Sunday, October 02, 2011

Tweetable, One Loop, One Function, Simple Arduino Music

Inspired by the work in this thread on Pouet and also this Youtube video containing code by viznut, tejeez and visy, I decided to take the plunge and try out some simple maths music as well! Of course, my platform of choice for this is the Arduino (actually - I used the Teensy).

The hardware setup is very simple - simply an R2R DAC connected to output bits 0, 1, 2 and 3 of PORTB. For the Arduino board, this means digital pins 8, 9, 10 and 11. For the Teensy board, this means digital pins 0, 1, 2 and 3. In the schematic below, R1, R2, R3, R4 and R8 are double the value of R5, R6 and R7. For example - R1 might be 100kΩ and R5 might be 50kΩ.


I set myself some limitations with the coding side of things. The code should:
1) Be 140 characters or less with the whitespace removed i.e. Twitterable.
2) Contain a single 'for' loop within the main loop of the program
3) Contain a single function within the 'for' loop that sets the current value of PORTB
4) Additional libraries such as maths.h are to be avoided
5) The output should only be four bits

Let's hear some examples!


Example #1
void setup() {DDRB=B00001111;}
void loop() {for(long i=0;i<1000000;i++) {PORTB=i>>8;}}

Example #2
void setup() {DDRB=B00001111;}
void loop() {for(long i=0;i<1000000;i++) {PORTB=i/2>>2|i/3>>2;}}

Example #3
void setup() {DDRB=B00001111;}
void loop() {for(long i=0;i<1000000;i++) {PORTB=i/(i>>12&3)&i/(3+(i>>11&31))|(i/3)|((i/2)|(i>>9&15));}}

Example #4
void setup() {DDRB=B00001111;}
void loop() {for(long i=0;i<100000;i++) {PORTB=i/(1+(i>>12))>>5|i>>i/(6+(6-i>>12))|i/3>>4;}}

Example #5
void setup() {DDRB=B00001111;}
void loop() {for(long i=0;i<100000;i++) {PORTB=i/3>>(i%40+5)|i/(24+i&3)>>(i%(15-((i>>15)%8)*6)+5);}}

Example #6
void setup() {DDRB=B00001111;}
void loop() {for(long i=0;i<100000;i++) {PORTB=i/5>>(1+((i>>12)&3))|i/2>>2&(i/6)>>7|i&31*i*(i>>8);}}

Example #7

void setup() {DDRB=B00001111;}
void loop() {for(long i=0;i<100000;i++) {PORTB=i/13>>(1+((i>>12)&3))|i/2>>2&(i/6)>>7|i&31*i*(i>>8);}}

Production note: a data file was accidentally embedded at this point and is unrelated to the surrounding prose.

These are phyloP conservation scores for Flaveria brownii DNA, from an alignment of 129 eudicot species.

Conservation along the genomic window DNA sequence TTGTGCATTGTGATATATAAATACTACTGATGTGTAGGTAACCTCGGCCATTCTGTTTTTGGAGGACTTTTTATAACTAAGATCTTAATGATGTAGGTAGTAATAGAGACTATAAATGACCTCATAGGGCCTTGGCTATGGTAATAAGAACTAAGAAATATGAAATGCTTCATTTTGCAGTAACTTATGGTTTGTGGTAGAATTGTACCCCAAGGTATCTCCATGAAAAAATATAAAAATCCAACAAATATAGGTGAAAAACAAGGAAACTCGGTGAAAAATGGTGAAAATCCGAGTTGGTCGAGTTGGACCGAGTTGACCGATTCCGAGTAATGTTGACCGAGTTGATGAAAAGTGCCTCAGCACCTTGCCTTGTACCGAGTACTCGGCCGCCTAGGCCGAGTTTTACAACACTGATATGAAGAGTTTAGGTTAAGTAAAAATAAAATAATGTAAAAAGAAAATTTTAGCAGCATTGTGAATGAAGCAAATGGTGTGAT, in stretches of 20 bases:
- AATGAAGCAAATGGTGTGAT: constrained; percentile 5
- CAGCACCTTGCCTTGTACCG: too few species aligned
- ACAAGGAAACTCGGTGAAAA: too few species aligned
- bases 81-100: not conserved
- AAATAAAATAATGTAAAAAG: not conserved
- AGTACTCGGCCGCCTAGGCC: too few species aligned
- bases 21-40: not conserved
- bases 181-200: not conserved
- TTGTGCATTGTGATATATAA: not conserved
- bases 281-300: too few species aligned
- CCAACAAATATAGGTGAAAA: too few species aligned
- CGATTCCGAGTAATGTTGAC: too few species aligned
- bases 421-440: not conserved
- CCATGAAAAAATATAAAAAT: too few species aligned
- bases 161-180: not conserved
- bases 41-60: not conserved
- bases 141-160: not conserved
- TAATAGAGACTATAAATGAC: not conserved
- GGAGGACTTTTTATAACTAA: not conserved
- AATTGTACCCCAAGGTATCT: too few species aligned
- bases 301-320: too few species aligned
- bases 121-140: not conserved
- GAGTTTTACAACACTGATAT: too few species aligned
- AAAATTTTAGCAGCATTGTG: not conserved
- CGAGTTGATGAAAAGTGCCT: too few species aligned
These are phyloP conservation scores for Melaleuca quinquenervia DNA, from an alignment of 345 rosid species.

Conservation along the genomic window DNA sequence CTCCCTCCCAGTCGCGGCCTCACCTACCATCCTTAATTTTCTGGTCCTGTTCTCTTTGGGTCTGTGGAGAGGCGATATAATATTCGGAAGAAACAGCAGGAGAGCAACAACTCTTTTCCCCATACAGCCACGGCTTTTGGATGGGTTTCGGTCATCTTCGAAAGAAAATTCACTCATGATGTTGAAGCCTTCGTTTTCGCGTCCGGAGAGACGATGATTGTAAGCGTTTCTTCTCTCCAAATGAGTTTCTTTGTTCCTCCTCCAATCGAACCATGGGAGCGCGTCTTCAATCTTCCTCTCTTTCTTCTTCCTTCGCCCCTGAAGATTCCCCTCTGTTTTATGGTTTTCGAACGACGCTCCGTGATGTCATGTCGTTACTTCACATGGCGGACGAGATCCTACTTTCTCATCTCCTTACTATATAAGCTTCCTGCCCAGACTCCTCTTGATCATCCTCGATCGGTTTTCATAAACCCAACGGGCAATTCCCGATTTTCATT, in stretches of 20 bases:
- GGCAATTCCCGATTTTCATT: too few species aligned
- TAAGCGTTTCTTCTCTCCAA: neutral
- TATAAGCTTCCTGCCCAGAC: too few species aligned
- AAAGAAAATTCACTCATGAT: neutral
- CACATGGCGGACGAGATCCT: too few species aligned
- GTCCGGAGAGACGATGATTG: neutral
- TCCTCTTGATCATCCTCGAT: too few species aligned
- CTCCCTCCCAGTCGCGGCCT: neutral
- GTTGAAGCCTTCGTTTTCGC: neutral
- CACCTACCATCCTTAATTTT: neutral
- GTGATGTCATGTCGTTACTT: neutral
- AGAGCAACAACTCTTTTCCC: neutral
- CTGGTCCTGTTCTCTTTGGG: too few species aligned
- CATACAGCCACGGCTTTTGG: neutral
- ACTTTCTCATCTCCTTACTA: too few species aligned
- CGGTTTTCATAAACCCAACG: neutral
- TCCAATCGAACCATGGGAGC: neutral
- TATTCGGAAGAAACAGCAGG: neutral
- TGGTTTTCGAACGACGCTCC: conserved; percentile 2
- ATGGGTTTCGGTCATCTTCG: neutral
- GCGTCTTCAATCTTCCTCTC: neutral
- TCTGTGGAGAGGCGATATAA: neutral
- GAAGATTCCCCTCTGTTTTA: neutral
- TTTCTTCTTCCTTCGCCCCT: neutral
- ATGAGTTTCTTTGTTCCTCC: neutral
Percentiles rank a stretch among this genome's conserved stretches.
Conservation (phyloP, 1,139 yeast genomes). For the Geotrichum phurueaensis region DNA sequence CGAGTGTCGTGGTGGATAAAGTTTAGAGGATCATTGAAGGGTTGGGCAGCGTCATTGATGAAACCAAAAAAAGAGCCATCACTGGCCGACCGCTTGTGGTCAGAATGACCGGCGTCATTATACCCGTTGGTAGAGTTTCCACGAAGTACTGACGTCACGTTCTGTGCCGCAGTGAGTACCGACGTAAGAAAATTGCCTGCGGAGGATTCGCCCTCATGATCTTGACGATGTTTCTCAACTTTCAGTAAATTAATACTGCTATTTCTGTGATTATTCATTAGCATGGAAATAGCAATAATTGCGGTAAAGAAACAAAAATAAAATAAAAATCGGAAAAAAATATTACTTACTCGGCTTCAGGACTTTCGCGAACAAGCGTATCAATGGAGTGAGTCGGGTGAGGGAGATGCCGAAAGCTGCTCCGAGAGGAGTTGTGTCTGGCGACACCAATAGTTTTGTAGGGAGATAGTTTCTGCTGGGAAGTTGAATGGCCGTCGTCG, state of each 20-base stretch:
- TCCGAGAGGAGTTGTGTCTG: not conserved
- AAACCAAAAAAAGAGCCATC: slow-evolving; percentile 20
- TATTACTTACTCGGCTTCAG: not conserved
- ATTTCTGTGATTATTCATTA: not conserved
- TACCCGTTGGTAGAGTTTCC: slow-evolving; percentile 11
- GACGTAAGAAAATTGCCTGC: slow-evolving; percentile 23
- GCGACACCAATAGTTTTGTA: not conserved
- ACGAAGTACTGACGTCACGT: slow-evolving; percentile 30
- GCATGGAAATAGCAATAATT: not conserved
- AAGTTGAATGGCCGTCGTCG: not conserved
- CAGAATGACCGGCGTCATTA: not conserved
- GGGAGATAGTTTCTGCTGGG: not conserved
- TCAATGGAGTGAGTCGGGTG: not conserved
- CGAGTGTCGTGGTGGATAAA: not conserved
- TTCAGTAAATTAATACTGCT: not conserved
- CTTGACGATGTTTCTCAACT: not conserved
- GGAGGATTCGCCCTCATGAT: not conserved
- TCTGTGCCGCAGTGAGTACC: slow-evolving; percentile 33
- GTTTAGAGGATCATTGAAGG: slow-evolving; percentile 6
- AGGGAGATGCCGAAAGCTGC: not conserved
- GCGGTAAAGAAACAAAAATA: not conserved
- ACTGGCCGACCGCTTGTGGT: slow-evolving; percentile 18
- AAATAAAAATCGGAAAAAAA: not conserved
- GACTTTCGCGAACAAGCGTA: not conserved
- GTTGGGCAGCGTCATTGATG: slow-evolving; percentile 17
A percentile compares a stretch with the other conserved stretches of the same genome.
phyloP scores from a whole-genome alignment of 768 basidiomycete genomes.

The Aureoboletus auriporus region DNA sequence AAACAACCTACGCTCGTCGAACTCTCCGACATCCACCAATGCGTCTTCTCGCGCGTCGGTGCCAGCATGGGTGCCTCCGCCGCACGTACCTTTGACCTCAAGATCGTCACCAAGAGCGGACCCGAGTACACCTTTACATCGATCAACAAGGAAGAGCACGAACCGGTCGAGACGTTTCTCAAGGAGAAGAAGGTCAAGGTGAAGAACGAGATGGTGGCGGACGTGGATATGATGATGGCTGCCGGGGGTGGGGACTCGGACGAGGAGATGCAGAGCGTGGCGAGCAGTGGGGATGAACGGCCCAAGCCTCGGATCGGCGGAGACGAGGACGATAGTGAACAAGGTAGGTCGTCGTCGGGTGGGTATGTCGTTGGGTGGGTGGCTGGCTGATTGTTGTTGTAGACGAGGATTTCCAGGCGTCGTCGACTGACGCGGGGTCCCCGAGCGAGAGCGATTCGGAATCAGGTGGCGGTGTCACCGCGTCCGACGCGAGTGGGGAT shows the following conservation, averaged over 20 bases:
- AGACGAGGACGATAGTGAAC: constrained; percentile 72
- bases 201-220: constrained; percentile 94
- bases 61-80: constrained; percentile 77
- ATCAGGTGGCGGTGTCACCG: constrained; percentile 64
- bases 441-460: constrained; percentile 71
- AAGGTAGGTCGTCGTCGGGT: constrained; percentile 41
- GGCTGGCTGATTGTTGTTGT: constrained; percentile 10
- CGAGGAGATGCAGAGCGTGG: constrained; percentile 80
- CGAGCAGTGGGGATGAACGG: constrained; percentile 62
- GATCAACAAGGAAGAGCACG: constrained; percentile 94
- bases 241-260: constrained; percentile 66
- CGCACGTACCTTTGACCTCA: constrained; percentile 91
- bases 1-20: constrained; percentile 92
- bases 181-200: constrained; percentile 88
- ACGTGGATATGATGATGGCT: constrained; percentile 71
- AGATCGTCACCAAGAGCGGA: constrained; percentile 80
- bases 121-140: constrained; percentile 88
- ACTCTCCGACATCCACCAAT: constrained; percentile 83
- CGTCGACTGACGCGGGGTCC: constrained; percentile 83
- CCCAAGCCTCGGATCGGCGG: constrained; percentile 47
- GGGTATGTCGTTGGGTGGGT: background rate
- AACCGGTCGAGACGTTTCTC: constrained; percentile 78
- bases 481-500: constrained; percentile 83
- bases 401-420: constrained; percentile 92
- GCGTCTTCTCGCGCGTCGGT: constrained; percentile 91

In general, I guess we can call this "index modulation", in the sense that we have a counter (i) that keeps track of a loop. The sound output is calculated on a sample by sample basis using a function that manipulates i in various ways (left and right shifting, multiplication, divide, modulo etc). The combined output for each sample is then output to the R2R DAC where the value is converted to a voltage, which can be sent to a piezo, an amp or an audio input.

I find these ideas very exciting - it's a very minimalist approach to creating sound and music on a basic level, yet the outcomes are at times complex, containing rhythm, pitch and structure.

7 comments:

Anonymous said...

Mr Scale, soundbites would be greatly appreciated!

Sebastian Tomczak said...

Hi! Each of the example titles is actually a link going to an MP3 recording of the resultant audio.

Anonymous said...

Seems like I was made of retard then :)

Thank you!

Sebastian Tomczak said...

No worries buddy!

aw3qc said...

Thank you very much for sharing this info. I made a little video:

http://vimeo.com/29928517

cheers

Unknown said...

Thank you very much for sharing this information. I made alittle video:

http://vimeo.com/29928517


cheers

Anonymous said...

Hi There is a better name for that method of synthesis than 'index modulation'. It is called WAVETABLE :)